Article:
Krakow was once the capital of Poland; today it remains a beautiful city for both tourists and Poles. Not surprisingly it receives many tourists each passing year. In addition to the old town, beautiful architecture and the many museums we can recommend other things to see in Krakow as listed below.
The first is Wawel Castle. Former residence of the kings of Poland, it today houses one of the finest art museums in the country, with collections of paintings, sculptures and even Italian tapestries, weapons, cutlery and porcelain.
Kazimierz, a very famous area of this city, is known as being the centre of the Jewish community until the end of World War II in Poland. In fact its seven synagogues remain in this district of which one is still open.
And then we go to the Main Square, Rynek Główny. It is important not only in this city but also in Poland; located in the centre, surrounded by houses, palaces and churches.
The square is dominated by the Sukiennice, the Cloth Hall, the most famous Renaissance building in Krakow. The place was so popular that at its height in the 15th century it became a major international trading venue, or at least in Europe, where traders of all types met to discuss business.
Rynek Główny is very popular all year round for its buyers and sellers, and the many pigeons, fed by passers by. It welcomes all those who want to visit it.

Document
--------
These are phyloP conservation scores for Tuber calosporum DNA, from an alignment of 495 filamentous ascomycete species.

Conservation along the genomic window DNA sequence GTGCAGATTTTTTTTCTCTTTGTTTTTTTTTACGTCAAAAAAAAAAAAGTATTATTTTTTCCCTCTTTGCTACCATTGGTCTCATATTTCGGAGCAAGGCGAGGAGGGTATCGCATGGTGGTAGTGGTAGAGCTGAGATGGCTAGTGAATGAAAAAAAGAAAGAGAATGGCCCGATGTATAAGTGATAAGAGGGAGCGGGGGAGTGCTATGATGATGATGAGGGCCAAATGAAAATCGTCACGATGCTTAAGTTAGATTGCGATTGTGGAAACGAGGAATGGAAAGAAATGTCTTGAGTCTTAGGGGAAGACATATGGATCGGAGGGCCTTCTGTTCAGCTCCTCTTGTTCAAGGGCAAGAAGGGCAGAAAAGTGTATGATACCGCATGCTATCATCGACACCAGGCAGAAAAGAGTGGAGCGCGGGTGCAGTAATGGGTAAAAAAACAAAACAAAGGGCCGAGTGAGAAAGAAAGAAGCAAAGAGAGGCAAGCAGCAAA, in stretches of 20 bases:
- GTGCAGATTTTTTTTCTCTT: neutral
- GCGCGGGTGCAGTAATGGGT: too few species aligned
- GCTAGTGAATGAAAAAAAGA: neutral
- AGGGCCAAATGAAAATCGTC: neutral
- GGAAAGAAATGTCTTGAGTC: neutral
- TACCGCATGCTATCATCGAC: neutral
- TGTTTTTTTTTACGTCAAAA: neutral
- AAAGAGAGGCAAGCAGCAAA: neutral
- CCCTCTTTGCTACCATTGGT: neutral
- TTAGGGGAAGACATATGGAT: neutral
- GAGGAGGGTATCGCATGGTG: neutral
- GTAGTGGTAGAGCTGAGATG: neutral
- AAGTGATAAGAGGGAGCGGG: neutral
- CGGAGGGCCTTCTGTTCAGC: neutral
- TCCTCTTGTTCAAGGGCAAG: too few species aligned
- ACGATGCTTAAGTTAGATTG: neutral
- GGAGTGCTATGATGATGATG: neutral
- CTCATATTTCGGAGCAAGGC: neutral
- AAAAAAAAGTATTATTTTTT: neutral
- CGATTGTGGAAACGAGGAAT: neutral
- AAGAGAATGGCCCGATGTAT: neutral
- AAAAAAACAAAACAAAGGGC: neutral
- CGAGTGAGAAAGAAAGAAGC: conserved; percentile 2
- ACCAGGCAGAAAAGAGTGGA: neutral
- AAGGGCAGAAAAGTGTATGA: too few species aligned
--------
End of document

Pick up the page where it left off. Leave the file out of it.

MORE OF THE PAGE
But there’s more… Visit St Mary´s Church, in the Gothic style, which is located in the main market square of the city. We can see at the top, in the tower, a trumpeter that plays a beautiful Polish traditional melody every hour.
At the Jagiellonian University, the second oldest university in central Europe, no less than famous scientists or saints such as Copernicus and Pope John Paul II studied.
But Krakow contains even more, for instance the Wieliczka Salt Mine. Still active, it has become a UNESCO World Heritage Site and is only 10 kilometres from the centre of Krakow with easy access from the city. You can visit and learn about its history and operation, even in the English language, discovering how it obtains and transports salt.
Finally, despite all the things that we can see in Krakow, we like the birthplace (Wadowice, near Krakow) of Pope John Paul II, philosopher, born Karol Wojtyla. The future pope was born on 18 May 1920 in this house, number 7, Kościelna Street. It is said that the Wojtyla family lived on the first floor.
We have discovered some of the main secrets of Krakow. Tell us how your experience was in this city, whether you’ve visited or what you expect if you do visit it. In Travelling Europe it always motivates us to hear the experiences of other travellers.
Editing by: Catherine Parker
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